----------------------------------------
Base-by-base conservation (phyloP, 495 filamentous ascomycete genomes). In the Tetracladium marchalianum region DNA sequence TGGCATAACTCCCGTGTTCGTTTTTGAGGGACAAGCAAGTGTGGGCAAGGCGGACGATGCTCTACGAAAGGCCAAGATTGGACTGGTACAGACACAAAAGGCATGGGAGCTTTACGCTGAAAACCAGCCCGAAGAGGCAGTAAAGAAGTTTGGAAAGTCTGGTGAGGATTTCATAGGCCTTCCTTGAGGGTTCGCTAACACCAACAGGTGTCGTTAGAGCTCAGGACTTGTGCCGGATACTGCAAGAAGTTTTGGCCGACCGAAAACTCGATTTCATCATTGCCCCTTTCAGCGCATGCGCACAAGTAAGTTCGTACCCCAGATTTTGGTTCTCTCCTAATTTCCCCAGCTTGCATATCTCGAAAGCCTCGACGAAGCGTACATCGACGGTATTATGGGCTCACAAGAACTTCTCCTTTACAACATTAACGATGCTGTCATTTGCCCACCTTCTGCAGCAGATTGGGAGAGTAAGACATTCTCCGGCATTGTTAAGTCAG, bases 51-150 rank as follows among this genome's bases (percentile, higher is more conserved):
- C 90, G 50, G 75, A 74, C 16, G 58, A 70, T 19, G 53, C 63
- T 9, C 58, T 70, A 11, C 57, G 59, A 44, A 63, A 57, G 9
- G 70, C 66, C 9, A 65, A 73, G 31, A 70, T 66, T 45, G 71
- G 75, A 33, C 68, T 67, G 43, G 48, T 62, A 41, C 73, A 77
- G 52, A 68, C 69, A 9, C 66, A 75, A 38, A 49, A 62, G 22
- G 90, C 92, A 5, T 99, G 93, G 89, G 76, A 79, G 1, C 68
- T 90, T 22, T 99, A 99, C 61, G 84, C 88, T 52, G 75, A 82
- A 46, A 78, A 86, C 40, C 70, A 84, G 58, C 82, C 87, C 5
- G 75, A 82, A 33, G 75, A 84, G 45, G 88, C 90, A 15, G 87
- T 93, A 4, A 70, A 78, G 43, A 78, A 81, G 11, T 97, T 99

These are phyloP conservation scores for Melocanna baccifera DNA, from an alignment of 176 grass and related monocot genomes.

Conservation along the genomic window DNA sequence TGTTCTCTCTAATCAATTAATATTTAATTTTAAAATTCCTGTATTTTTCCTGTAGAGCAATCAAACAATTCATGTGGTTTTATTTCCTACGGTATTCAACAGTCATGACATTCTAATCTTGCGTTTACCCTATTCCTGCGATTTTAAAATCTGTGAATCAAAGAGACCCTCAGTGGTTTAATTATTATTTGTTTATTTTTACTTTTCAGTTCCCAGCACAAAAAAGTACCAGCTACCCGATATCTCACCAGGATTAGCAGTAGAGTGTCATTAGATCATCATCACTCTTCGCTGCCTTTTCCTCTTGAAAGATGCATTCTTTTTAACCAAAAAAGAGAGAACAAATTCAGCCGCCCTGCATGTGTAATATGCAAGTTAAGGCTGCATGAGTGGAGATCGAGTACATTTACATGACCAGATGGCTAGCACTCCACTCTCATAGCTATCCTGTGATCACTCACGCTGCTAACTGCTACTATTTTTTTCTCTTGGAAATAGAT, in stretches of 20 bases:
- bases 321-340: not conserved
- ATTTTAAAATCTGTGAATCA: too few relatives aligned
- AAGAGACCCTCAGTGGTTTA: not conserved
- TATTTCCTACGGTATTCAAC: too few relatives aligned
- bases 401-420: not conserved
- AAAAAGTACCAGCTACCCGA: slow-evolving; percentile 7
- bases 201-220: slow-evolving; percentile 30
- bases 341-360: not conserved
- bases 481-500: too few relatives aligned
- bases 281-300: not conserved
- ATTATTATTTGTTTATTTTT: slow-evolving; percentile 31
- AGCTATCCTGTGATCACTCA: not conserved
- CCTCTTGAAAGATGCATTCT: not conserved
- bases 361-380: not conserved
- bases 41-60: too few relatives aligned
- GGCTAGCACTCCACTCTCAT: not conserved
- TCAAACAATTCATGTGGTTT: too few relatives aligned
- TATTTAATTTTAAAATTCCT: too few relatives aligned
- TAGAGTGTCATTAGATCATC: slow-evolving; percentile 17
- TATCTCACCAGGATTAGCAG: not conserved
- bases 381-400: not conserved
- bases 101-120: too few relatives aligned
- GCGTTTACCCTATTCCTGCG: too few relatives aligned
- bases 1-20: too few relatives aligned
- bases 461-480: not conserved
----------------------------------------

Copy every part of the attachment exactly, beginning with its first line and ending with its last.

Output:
Base-by-base conservation (phyloP, 495 filamentous ascomycete genomes). In the Tetracladium marchalianum region DNA sequence TGGCATAACTCCCGTGTTCGTTTTTGAGGGACAAGCAAGTGTGGGCAAGGCGGACGATGCTCTACGAAAGGCCAAGATTGGACTGGTACAGACACAAAAGGCATGGGAGCTTTACGCTGAAAACCAGCCCGAAGAGGCAGTAAAGAAGTTTGGAAAGTCTGGTGAGGATTTCATAGGCCTTCCTTGAGGGTTCGCTAACACCAACAGGTGTCGTTAGAGCTCAGGACTTGTGCCGGATACTGCAAGAAGTTTTGGCCGACCGAAAACTCGATTTCATCATTGCCCCTTTCAGCGCATGCGCACAAGTAAGTTCGTACCCCAGATTTTGGTTCTCTCCTAATTTCCCCAGCTTGCATATCTCGAAAGCCTCGACGAAGCGTACATCGACGGTATTATGGGCTCACAAGAACTTCTCCTTTACAACATTAACGATGCTGTCATTTGCCCACCTTCTGCAGCAGATTGGGAGAGTAAGACATTCTCCGGCATTGTTAAGTCAG, bases 51-150 rank as follows among this genome's bases (percentile, higher is more conserved):
- C 90, G 50, G 75, A 74, C 16, G 58, A 70, T 19, G 53, C 63
- T 9, C 58, T 70, A 11, C 57, G 59, A 44, A 63, A 57, G 9
- G 70, C 66, C 9, A 65, A 73, G 31, A 70, T 66, T 45, G 71
- G 75, A 33, C 68, T 67, G 43, G 48, T 62, A 41, C 73, A 77
- G 52, A 68, C 69, A 9, C 66, A 75, A 38, A 49, A 62, G 22
- G 90, C 92, A 5, T 99, G 93, G 89, G 76, A 79, G 1, C 68
- T 90, T 22, T 99, A 99, C 61, G 84, C 88, T 52, G 75, A 82
- A 46, A 78, A 86, C 40, C 70, A 84, G 58, C 82, C 87, C 5
- G 75, A 82, A 33, G 75, A 84, G 45, G 88, C 90, A 15, G 87
- T 93, A 4, A 70, A 78, G 43, A 78, A 81, G 11, T 97, T 99

These are phyloP conservation scores for Melocanna baccifera DNA, from an alignment of 176 grass and related monocot genomes.

Conservation along the genomic window DNA sequence TGTTCTCTCTAATCAATTAATATTTAATTTTAAAATTCCTGTATTTTTCCTGTAGAGCAATCAAACAATTCATGTGGTTTTATTTCCTACGGTATTCAACAGTCATGACATTCTAATCTTGCGTTTACCCTATTCCTGCGATTTTAAAATCTGTGAATCAAAGAGACCCTCAGTGGTTTAATTATTATTTGTTTATTTTTACTTTTCAGTTCCCAGCACAAAAAAGTACCAGCTACCCGATATCTCACCAGGATTAGCAGTAGAGTGTCATTAGATCATCATCACTCTTCGCTGCCTTTTCCTCTTGAAAGATGCATTCTTTTTAACCAAAAAAGAGAGAACAAATTCAGCCGCCCTGCATGTGTAATATGCAAGTTAAGGCTGCATGAGTGGAGATCGAGTACATTTACATGACCAGATGGCTAGCACTCCACTCTCATAGCTATCCTGTGATCACTCACGCTGCTAACTGCTACTATTTTTTTCTCTTGGAAATAGAT, in stretches of 20 bases:
- bases 321-340: not conserved
- ATTTTAAAATCTGTGAATCA: too few relatives aligned
- AAGAGACCCTCAGTGGTTTA: not conserved
- TATTTCCTACGGTATTCAAC: too few relatives aligned
- bases 401-420: not conserved
- AAAAAGTACCAGCTACCCGA: slow-evolving; percentile 7
- bases 201-220: slow-evolving; percentile 30
- bases 341-360: not conserved
- bases 481-500: too few relatives aligned
- bases 281-300: not conserved
- ATTATTATTTGTTTATTTTT: slow-evolving; percentile 31
- AGCTATCCTGTGATCACTCA: not conserved
- CCTCTTGAAAGATGCATTCT: not conserved
- bases 361-380: not conserved
- bases 41-60: too few relatives aligned
- GGCTAGCACTCCACTCTCAT: not conserved
- TCAAACAATTCATGTGGTTT: too few relatives aligned
- TATTTAATTTTAAAATTCCT: too few relatives aligned
- TAGAGTGTCATTAGATCATC: slow-evolving; percentile 17
- TATCTCACCAGGATTAGCAG: not conserved
- bases 381-400: not conserved
- bases 101-120: too few relatives aligned
- GCGTTTACCCTATTCCTGCG: too few relatives aligned
- bases 1-20: too few relatives aligned
- bases 461-480: not conserved